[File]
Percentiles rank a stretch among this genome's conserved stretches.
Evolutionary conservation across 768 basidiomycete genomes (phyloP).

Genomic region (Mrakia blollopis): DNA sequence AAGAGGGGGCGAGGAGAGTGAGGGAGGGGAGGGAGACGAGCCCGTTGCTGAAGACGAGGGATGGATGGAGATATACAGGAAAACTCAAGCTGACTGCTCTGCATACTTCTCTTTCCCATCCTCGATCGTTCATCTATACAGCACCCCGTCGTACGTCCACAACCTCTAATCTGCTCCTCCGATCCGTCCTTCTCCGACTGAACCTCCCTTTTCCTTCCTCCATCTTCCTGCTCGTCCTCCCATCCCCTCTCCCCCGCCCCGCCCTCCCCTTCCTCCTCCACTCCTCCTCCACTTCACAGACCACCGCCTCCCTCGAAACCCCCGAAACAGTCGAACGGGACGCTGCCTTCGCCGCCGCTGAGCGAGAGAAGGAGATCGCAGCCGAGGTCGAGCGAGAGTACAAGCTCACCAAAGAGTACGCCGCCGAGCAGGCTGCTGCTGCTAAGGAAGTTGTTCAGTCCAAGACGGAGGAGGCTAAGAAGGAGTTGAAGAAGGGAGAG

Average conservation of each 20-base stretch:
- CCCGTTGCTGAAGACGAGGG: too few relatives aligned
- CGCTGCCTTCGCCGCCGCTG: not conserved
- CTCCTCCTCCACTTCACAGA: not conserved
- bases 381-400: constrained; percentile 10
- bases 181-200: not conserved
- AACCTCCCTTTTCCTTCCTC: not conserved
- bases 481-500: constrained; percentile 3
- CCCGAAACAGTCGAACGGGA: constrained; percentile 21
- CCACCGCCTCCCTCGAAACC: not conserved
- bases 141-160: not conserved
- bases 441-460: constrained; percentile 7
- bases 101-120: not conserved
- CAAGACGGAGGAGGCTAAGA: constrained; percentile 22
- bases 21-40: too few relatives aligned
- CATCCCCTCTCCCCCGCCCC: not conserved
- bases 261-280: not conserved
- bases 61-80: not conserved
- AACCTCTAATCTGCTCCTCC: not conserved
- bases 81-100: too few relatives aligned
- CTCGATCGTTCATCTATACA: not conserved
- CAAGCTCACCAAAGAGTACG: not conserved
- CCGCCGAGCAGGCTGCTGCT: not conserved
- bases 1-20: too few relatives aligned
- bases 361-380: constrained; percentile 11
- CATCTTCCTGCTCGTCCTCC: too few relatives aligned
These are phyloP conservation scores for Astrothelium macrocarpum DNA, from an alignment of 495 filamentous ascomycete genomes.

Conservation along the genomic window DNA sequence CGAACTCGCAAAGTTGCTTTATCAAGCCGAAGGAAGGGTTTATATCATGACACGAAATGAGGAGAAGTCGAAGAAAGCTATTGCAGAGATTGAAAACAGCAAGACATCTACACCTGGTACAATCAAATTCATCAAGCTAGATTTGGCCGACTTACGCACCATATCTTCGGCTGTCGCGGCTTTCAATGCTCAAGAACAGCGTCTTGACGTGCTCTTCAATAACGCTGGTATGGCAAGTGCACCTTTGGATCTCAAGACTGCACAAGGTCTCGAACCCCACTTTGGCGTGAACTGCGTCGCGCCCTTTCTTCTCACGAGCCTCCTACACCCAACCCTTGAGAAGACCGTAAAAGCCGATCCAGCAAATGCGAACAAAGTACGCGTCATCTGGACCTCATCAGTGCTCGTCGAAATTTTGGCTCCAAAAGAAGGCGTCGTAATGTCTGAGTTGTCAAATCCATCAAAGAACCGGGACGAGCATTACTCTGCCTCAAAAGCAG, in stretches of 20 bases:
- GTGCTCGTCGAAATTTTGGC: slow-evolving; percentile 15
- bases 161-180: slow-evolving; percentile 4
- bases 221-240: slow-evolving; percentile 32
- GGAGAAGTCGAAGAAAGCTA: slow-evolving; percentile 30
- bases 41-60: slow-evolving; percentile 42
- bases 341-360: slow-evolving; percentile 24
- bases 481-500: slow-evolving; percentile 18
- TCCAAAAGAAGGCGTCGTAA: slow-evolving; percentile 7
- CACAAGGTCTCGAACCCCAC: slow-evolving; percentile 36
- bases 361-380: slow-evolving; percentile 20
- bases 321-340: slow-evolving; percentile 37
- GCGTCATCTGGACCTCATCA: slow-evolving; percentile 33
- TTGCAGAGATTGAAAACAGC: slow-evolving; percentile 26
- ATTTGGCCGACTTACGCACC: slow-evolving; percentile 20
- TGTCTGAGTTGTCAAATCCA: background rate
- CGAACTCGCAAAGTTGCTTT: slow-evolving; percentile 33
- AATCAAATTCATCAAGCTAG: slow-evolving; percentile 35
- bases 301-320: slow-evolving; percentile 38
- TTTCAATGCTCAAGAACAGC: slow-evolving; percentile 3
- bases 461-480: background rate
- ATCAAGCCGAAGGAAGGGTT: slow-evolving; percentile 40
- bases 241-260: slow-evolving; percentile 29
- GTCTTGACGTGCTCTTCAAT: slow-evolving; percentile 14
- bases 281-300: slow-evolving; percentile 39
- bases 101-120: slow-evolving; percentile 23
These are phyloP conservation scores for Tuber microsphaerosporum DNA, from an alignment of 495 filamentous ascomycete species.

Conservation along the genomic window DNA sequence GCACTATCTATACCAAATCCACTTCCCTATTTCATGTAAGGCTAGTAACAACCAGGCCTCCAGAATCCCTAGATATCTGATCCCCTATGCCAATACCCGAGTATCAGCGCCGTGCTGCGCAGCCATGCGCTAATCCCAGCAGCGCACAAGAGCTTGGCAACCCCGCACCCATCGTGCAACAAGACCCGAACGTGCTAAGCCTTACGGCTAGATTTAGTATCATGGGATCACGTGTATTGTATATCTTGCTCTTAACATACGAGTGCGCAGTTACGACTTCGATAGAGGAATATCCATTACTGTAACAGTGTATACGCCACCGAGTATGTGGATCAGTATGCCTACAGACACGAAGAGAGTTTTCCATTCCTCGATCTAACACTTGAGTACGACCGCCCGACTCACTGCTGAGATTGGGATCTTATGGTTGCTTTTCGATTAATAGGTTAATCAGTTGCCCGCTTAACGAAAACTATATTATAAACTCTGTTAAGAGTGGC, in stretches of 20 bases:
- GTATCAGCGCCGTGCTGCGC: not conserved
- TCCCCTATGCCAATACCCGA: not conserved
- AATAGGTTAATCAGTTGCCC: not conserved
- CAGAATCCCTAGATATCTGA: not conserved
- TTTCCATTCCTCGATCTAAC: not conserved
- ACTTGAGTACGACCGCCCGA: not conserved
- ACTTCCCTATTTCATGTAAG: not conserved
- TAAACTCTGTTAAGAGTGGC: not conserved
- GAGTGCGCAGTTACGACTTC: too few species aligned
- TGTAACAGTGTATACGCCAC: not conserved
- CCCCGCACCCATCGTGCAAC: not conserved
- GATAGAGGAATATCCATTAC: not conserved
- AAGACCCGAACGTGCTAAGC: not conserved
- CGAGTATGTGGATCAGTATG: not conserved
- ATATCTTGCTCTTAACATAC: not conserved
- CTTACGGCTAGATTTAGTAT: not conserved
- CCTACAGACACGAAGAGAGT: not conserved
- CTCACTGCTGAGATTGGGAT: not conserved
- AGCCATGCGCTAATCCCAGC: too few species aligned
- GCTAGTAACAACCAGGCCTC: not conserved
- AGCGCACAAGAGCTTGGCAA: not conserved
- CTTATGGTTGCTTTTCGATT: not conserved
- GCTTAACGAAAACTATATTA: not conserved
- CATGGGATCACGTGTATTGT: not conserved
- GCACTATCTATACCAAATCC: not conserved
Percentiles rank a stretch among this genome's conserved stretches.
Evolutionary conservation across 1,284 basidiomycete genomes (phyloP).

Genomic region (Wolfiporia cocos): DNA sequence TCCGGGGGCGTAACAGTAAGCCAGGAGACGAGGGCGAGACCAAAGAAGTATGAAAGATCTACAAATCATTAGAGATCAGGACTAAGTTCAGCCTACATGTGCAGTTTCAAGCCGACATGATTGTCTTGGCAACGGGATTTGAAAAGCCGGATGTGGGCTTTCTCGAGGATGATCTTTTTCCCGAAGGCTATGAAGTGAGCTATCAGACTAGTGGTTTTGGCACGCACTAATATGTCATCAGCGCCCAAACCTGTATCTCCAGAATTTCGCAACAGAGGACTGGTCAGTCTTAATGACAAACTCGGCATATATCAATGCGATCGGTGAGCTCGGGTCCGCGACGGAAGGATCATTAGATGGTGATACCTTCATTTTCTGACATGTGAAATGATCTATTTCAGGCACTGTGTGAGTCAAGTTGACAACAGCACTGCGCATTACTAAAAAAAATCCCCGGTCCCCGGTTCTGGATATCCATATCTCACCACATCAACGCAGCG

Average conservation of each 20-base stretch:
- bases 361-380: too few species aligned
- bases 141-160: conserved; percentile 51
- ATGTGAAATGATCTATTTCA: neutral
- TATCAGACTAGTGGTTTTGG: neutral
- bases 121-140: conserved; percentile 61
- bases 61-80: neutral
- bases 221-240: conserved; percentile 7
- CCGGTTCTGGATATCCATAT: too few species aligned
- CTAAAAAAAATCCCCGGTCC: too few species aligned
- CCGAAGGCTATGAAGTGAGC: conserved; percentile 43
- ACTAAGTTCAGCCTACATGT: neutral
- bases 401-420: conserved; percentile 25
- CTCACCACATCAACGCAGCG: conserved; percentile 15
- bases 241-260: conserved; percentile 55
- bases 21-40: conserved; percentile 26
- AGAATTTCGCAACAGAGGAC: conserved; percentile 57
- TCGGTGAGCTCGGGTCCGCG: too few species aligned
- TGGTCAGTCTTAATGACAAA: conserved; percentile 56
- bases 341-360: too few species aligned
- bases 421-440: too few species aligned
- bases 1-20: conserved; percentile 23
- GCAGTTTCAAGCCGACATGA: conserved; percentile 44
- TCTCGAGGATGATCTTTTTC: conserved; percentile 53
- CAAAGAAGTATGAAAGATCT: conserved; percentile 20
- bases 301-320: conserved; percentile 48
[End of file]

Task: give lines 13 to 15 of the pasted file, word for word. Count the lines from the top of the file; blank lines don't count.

- CCACCGCCTCCCTCGAAACC: not conserved
- bases 141-160: not conserved
- bases 441-460: constrained; percentile 7